Hurricane Irene on the Chesapeake Bay–time to get nervous.

During Isabel, we lost a few dozen roofing shingles along with having quite a bit of water flood into our house through the ceilings. All told I think it was about $10,000 in damage after FEMA and the insurance companies finished arguing. I also lost quite a bit of soil on my seawall, which spent hours underwater.  The nearby towns of Chesapeake Beach and North Beach were heavily flooded, with 4 feet of water heading inland a few hundred yards and National Guard troops called out to control security.  We were also without power for 7 days.

The posts are normally 6 feet above sea level
    So how will Irene stack up to this storm?  It’s slower moving, stronger, but also further away than Isabel.  The most similar track was that of Hurricane Floyd in 1999, which caused considerable rain and flooding along with some tropical storm level winds. As you can see from the pictures, I’m not really worried about a storm surge taking my house.  That would be basically a biblical level Tsunami to get up the 40 odd foot cliff to my actual house.  I do anticipate my seawall getting another battering from this storm, which means I might need to rearrange the rocks (again) before the coming winter squalls. The rain is going to be a big pain in that the soil is already pretty wet in the area.  The super saturation along with the winds will likely result in a number of trees falling over in the forests just North of my property.  I just have to hope they don’t come to rest on my roof.  They are a shallow root trees and even a good thunderstorm takes out more than a few, dropping power lines in the process. For much of the other areas around me, I anticipate some pretty heavy flooding in Southern Maryland mixed with near hurricane force winds.  Tropical Storm winds that will hit the middle Bay will be annoying but many homes there are built with hurricanes in mind (we have hurricane struts in our roofing). Still, I’m plenty nervous.  This will be a very long weekend staring at computer screens and the weather.        ]]>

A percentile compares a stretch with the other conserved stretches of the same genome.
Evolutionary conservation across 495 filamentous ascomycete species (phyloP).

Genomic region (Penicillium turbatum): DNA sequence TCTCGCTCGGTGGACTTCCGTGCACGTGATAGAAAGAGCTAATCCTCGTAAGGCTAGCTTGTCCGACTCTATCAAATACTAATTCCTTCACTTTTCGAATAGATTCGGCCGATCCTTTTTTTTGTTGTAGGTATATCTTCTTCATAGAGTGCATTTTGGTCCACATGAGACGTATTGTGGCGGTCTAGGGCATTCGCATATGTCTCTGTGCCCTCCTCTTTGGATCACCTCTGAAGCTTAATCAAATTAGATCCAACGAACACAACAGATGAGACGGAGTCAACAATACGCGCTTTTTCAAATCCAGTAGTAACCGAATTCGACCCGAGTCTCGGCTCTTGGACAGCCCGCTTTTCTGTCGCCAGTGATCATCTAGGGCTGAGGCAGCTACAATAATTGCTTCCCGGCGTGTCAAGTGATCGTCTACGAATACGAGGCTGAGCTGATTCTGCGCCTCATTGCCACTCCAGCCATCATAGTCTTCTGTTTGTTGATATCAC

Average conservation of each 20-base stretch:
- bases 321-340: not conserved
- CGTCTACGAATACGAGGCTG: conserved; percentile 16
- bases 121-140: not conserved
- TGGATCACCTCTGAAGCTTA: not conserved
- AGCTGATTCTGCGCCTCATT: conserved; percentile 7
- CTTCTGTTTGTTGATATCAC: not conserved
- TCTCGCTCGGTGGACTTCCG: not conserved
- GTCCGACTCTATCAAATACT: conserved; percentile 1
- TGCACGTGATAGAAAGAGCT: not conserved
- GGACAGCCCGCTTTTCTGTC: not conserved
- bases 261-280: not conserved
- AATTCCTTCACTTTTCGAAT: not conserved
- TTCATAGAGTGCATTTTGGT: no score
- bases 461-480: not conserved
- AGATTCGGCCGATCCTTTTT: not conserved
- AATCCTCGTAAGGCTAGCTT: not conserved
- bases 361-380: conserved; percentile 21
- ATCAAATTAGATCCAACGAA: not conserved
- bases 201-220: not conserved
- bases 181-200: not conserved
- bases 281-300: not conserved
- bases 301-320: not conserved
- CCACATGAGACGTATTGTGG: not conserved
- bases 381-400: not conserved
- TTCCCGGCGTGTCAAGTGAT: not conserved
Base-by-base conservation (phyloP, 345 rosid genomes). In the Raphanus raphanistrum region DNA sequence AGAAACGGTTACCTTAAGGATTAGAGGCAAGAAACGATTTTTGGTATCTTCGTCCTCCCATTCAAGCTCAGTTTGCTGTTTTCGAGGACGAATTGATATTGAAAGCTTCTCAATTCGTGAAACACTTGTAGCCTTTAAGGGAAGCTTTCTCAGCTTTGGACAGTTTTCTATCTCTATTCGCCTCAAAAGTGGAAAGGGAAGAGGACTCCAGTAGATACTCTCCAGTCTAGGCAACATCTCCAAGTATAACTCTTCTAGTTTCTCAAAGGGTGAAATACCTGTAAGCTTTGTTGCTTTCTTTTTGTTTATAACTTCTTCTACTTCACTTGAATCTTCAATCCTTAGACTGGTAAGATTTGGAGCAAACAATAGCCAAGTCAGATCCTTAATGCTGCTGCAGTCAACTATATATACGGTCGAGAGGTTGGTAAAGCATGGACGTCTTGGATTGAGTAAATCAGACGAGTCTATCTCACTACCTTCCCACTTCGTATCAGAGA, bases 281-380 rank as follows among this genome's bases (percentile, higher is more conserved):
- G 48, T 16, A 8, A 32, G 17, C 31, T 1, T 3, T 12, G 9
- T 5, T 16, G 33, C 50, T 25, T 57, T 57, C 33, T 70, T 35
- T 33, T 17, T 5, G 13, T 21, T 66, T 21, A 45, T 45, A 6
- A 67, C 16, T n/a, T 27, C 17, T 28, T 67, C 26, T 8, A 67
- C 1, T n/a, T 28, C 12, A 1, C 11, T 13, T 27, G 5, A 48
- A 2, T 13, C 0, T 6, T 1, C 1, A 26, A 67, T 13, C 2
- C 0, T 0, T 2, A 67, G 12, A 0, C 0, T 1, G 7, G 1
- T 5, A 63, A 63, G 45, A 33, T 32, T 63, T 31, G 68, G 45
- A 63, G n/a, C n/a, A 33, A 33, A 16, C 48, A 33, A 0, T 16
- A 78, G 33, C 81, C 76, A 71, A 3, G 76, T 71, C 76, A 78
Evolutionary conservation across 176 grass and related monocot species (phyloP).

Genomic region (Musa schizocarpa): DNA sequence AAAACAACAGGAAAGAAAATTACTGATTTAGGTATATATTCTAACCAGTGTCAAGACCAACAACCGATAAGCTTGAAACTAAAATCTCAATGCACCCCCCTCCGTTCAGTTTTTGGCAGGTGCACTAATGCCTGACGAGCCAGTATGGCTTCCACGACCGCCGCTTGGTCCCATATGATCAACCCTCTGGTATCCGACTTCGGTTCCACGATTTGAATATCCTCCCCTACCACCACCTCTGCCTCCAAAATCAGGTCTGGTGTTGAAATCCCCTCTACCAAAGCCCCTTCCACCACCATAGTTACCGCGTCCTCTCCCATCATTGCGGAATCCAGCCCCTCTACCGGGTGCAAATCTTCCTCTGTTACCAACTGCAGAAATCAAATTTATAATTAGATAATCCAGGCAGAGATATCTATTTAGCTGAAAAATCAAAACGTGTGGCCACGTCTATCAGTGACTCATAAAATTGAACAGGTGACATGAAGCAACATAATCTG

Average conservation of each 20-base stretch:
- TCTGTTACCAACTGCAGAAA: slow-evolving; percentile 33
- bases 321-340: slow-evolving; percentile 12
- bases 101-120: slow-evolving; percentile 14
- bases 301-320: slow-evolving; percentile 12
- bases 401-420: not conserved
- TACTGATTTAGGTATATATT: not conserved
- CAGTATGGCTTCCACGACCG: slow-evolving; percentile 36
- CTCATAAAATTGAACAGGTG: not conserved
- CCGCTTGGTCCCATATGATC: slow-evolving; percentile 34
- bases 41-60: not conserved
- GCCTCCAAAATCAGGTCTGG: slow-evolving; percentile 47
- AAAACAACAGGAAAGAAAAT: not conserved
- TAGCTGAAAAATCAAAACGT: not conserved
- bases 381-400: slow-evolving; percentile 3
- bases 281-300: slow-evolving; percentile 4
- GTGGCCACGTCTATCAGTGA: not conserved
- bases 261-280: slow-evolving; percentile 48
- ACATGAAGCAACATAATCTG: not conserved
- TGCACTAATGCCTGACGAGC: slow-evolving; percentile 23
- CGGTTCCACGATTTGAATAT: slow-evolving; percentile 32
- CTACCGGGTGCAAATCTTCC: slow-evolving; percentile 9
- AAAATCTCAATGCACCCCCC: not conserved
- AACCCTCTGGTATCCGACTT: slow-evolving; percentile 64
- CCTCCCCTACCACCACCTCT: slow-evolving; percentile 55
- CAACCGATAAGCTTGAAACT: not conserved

2 thoughts on “Hurricane Irene on the Chesapeake Bay–time to get nervous.”

Leave a Reply

Your email address will not be published. Required fields are marked *

This site uses Akismet to reduce spam. Learn how your comment data is processed.